- On Saturday, the Queen City Pride Parade began at 15th Avenue and Lorne Street.
- The parade is part of the ten-day Queen City Pride Festival, which celebrates Regina’s gender and sexual diversity.
The Queen City Pride Parade kicked off on Saturday on 15th Avenue and Lorne Street.
Hundreds of people celebrated the parade’s return after a two-year suspension due to the pandemic.
As Queen City Pride hosted its annual pride parade, the overarching message was “love is love.”
Mirtha Rivera, a Queen City Pride board member, was among the marchers. She said the parade takes months to plan, but she is glad because it is something to look forward to throughout the year.
“My heart is overflowing with joy because I was one of the first participants in the procession. We were only about 20 people, and they wore masks since we didn’t have a permit. We were not permitted. We were not in compliance with the law. And then you’ll see that we have widespread backing. The community is big, and I believe this generation of children represents the future. And they’re so happy and free. And I’m delighted for them; I’m rooting for them.”
She claims that Regina’s first pride parade took place in 1989 and that participants marched because they didn’t want to keep their relationships and love hidden. They weren’t supposed to be out on the streets but marched to the legislature instead.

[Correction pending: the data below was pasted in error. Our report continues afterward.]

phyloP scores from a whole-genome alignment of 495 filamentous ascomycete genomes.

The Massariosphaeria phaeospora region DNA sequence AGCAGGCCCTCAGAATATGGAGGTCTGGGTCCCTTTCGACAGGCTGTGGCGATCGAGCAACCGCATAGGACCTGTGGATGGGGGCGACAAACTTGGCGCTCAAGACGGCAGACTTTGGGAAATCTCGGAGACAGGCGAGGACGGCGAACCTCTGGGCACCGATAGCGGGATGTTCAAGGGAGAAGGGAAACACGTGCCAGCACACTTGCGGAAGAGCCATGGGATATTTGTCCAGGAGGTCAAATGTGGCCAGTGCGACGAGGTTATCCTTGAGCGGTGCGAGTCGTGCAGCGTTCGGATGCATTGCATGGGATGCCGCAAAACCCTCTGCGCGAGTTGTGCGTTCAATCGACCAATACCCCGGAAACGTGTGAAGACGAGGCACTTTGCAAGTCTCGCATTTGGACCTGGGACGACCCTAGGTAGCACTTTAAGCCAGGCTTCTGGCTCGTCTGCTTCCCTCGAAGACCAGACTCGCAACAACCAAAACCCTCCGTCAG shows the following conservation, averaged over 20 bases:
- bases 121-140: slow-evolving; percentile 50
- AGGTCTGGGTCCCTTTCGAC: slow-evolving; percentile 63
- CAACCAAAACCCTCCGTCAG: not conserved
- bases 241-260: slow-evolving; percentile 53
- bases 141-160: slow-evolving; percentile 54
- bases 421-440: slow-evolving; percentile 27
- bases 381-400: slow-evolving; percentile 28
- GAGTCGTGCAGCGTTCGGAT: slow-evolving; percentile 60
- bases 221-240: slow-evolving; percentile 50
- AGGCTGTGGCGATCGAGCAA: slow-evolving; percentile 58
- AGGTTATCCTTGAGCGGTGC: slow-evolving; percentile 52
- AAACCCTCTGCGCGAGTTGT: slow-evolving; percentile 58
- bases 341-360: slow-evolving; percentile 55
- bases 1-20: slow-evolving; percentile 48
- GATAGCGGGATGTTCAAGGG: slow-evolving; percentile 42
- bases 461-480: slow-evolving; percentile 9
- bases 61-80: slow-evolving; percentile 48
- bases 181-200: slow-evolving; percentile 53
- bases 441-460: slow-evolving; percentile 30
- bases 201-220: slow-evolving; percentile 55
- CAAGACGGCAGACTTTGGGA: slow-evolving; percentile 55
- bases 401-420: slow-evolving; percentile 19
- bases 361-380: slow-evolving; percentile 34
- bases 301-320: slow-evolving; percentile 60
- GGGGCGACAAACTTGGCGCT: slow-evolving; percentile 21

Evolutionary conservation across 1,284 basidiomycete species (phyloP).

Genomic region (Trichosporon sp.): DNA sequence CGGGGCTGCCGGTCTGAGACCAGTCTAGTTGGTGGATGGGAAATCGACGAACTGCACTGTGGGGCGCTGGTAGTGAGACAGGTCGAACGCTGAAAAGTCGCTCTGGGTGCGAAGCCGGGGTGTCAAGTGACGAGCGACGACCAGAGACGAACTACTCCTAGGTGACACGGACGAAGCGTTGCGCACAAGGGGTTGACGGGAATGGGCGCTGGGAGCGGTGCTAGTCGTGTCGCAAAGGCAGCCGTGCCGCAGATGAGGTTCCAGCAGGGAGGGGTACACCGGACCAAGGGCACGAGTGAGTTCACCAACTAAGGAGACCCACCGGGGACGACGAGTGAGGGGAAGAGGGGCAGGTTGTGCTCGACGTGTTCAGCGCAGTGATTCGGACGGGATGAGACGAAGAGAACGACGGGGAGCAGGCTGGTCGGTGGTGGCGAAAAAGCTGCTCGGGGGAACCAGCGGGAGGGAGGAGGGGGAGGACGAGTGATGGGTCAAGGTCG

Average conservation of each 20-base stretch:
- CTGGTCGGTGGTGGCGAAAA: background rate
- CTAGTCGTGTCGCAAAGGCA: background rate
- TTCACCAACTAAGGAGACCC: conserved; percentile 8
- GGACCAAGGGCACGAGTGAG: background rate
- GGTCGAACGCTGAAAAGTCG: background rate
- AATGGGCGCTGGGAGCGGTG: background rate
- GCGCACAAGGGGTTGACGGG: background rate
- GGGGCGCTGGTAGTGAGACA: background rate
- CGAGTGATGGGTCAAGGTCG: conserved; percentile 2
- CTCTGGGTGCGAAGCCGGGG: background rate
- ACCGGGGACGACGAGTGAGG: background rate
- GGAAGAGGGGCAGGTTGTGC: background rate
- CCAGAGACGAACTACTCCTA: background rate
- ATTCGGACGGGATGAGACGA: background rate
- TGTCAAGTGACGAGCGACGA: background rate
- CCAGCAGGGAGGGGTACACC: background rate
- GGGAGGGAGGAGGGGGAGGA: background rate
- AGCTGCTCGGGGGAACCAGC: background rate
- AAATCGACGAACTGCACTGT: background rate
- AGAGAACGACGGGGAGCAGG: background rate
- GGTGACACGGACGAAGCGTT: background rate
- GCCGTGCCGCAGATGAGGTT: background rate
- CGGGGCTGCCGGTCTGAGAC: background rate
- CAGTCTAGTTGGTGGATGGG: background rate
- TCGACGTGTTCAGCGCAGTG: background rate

“I never expected to see this, but I was curious. As a result, it’s a dream come true for me. It. “To witness everything that’s going on and be so free,” Rivera said.
The parade is part of the Queen City Pride Festival, which runs for ten days and honors Regina’s gender and sexually diverse community.
Over 80 colorful floats make their way up to the ledge, surpassing the previous high of about 70 in May 2019.
You couldn’t help but notice a huge youth contingent out in support during this year’s march.
“I didn’t see anything like this when I was younger.” So that our youth can see how many people are rooting for them. They are free to be anyone they want to be. That is critical for someone who is growing up.”
Trent Wotherspoon, MLA for Regina Rosemont, was also present for the parade.
“I’m here as an ally and here to state unequivocally that love is love and that everyone in Saskatchewan is loved.” We know that for many people in Saskatchewan, equality does not exist. We also know that many people are subjected to harassment, abuse, bullying, and hate, so we must continue to march and fight for change and equality.”
He went on to say that seeing hundreds of people line the streets, including young kids, is a beautiful sight. He was there with his son William, who is eight years old.
Source: CTV News
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